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Bringing better dairy standards, KPA plans for a new dairy farm

Kerala Pravasi Association (KPA) Chairman Rajendran Vellapalath and National Council President, Aswani Nambarambath recently visited the Al Rawabi dairy farm in Al Khawaneej, Dubai.

The visit was to learn and bring to life their vision one of KPA’s ambitious projects of launching a milk farm, with the expertise of governing bodies under the KPA trust.

The new farm, when realized, will be part of the party’s goal in implementing  the expertise of expatriates across 36 areas, including agriculture, environment protection, health and wellness, industrial development and manufacturing sectors, aimed to uplift and provide a sustainable livelihood to its beneficiaries.

More than 3,000 workers and 15,000 cows that roam freely in a 400-acre farm, each yielding about 39 liters of milk, it is one of the largest dairy farms, serving more than one million customers per day. The farm is also the nation’s largest animal feeds manufacturers with a fully automated fodder manufacturing unit, a reverse osmosis water treatment plant with ozone and UV filtration systems and allied products for on-farm and off-farm needs.

The success of AlRawabi is a testament to their mission to promote a healthy lifestyle despite tough challenges like temperature control, round-the-clock production units, ensuring top-of-the-class standards and more.

One the other hand, here in India, where dairy plays a significant part in numerous aspects of Indian society, including cuisine, religion, culture, and the economy, we fail to see the same level of commitment and initiative to develop our dairy farms.

Over the years India has transformed from a country of acute milk shortage to the world’s leading milk producer, thanks to the phenomenal success of the Government initiative known as Operation Flood (1970–1996) and their focus on dairy development activities. In that initiative, rural milk shed areas were linked to urban markets through the development of a network of village cooperatives for procuring and marketing milk. And milk production and productivity were enhanced by ensuring the availability of veterinary services, artificial insemination (AI), feed and farmer education and the investment paid off.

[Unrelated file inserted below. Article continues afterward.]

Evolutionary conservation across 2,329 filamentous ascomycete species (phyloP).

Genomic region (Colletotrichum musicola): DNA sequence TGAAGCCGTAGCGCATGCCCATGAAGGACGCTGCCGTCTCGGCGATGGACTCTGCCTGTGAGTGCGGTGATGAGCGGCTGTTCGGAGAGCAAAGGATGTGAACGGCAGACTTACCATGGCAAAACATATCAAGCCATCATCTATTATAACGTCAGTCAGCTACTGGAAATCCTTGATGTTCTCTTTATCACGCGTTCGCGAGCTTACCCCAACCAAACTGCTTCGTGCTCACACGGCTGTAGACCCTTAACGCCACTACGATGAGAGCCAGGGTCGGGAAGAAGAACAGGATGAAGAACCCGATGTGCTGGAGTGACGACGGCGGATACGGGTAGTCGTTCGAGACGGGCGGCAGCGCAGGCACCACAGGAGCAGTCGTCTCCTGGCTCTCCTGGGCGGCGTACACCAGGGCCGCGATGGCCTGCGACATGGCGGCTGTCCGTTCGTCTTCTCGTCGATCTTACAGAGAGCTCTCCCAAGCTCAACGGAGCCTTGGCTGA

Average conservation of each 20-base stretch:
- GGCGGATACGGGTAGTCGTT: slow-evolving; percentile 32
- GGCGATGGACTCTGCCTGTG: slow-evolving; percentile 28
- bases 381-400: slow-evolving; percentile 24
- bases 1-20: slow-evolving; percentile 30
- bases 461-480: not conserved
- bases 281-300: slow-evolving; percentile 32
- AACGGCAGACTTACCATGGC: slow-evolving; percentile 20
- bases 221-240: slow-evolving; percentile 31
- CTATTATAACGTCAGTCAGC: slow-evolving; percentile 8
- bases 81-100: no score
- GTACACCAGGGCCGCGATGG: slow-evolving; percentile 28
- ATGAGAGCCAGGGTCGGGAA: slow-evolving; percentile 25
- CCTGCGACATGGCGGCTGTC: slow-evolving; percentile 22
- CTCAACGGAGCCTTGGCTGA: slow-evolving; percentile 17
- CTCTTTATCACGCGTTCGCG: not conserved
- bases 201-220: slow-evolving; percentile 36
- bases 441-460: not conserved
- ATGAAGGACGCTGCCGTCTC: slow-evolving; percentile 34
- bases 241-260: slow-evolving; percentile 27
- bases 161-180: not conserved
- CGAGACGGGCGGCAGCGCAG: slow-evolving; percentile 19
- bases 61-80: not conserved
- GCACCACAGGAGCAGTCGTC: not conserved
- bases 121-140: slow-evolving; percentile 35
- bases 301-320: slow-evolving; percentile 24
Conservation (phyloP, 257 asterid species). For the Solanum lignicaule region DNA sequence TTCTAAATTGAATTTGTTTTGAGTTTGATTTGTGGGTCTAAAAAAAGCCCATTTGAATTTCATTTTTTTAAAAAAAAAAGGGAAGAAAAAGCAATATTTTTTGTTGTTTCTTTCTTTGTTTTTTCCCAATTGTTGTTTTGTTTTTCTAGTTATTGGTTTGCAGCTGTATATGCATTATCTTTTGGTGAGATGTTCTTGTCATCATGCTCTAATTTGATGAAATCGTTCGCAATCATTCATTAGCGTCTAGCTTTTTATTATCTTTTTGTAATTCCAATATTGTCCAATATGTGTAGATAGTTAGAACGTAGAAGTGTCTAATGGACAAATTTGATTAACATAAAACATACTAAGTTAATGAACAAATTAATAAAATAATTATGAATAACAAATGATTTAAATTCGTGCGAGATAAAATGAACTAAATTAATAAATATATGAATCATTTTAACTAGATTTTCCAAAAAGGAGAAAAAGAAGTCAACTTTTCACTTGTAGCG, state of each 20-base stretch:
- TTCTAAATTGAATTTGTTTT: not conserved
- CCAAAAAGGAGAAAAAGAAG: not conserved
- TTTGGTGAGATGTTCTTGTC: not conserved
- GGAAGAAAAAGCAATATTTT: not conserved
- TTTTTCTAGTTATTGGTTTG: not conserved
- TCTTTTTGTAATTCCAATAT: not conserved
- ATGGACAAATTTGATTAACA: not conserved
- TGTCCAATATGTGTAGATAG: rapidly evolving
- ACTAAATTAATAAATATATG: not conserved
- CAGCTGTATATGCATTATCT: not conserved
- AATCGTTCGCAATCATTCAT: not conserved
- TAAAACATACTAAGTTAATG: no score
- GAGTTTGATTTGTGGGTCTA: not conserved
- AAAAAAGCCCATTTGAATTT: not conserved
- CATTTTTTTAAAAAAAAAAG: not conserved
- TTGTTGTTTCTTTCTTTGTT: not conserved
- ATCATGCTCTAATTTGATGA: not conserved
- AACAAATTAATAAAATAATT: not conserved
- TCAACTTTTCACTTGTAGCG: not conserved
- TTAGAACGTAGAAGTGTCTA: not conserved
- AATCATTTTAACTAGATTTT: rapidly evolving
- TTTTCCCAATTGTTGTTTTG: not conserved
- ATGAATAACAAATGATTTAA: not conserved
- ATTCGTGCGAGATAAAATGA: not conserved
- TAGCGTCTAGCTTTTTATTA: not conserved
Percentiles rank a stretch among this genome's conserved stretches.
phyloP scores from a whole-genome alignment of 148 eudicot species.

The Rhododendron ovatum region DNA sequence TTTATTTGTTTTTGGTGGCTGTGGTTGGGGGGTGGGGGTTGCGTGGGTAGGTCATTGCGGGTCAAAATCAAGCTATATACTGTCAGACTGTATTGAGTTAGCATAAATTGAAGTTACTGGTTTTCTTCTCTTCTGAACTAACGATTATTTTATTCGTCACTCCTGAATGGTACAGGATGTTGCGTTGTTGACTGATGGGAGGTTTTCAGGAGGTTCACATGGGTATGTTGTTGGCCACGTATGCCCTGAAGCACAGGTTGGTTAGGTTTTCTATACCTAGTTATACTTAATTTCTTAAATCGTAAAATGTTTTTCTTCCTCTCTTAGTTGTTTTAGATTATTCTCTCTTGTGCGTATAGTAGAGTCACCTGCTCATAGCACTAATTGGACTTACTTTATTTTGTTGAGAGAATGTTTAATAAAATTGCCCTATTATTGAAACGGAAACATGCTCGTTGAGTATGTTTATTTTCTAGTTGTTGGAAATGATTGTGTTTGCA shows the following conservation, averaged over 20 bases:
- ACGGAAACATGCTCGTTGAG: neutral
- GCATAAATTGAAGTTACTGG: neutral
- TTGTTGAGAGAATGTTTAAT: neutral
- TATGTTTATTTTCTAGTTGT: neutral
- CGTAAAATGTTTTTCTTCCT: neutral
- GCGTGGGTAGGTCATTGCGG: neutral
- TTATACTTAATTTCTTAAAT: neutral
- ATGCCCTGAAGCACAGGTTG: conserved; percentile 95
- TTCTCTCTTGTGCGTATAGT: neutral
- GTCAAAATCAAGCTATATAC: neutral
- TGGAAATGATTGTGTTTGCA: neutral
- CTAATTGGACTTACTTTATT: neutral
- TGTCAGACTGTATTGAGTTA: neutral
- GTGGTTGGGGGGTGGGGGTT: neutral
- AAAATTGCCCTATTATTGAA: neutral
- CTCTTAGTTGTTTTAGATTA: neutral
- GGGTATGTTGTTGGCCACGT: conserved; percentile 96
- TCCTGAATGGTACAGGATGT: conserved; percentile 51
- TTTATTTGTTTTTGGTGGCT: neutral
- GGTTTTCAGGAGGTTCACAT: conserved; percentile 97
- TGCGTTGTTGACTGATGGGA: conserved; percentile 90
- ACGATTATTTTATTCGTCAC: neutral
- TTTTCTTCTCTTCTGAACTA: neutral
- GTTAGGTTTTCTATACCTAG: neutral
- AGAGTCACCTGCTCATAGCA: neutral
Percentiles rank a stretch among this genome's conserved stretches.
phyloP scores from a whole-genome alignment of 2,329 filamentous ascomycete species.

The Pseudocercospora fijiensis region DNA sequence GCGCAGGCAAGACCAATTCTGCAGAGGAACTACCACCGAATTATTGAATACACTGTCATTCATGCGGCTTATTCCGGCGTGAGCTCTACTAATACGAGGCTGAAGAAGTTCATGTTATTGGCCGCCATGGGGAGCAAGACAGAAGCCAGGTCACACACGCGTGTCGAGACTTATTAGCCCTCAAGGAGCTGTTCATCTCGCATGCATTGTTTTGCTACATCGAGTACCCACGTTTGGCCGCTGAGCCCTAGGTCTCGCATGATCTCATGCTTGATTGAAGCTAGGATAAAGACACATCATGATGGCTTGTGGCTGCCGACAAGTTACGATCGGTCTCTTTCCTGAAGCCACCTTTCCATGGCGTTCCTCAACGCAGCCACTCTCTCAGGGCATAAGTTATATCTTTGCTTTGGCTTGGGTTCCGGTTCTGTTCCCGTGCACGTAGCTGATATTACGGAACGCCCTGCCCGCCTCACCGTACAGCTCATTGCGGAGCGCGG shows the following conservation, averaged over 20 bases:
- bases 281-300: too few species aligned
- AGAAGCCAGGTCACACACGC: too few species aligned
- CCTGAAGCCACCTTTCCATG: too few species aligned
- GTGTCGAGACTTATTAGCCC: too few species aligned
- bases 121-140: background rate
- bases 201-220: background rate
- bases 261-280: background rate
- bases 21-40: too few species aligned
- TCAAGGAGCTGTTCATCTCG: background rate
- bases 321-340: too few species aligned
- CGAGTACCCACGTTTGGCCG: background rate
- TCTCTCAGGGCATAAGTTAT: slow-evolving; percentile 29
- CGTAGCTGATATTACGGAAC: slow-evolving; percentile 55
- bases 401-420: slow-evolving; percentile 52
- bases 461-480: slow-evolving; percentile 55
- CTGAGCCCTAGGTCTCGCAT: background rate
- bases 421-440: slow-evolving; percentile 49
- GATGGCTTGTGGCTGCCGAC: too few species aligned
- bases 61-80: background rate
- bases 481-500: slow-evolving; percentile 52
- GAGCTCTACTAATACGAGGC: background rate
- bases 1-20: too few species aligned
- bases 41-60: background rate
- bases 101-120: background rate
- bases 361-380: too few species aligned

However, since then that growth has slumped. The slowdown is attributed to the decline in investment in the dairy sector since the end of the Operation Flood initiative.

Today, milk co-operative societies like Milma ( (a milk co-operative founded by Kerala Co-operative Milk Marketing Federation in 1980), buy milk from independent dairy farmers, without proper standards in place. The quality of the milk varies and these societies pay based on the quality – for instance its fat content, which is likely to become a social security issue in the future.

Another question to ask is, how long will people continue to rear cows in Kerala only because of incentives from the Government? Or if the collaborators choose to stop milk production tomorrow, what will be the state of Kerala’s dairy industry – leaving them to rely on neighboring states of Tamil Nadu or Karnataka or the many unorganized dairy farmers?

KPA, under the KPA trust, has narrowed a suitable location and has proposed a dairy farm project. The party is hopeful that if implemented well, it can be turned into a success.

KPA Chairman, Mr Vellapalath’s father, Mr Balakrishnan Vellapalath will bring on board his expertise and experience having worked at state-run milk co-operatives including Milma for many years.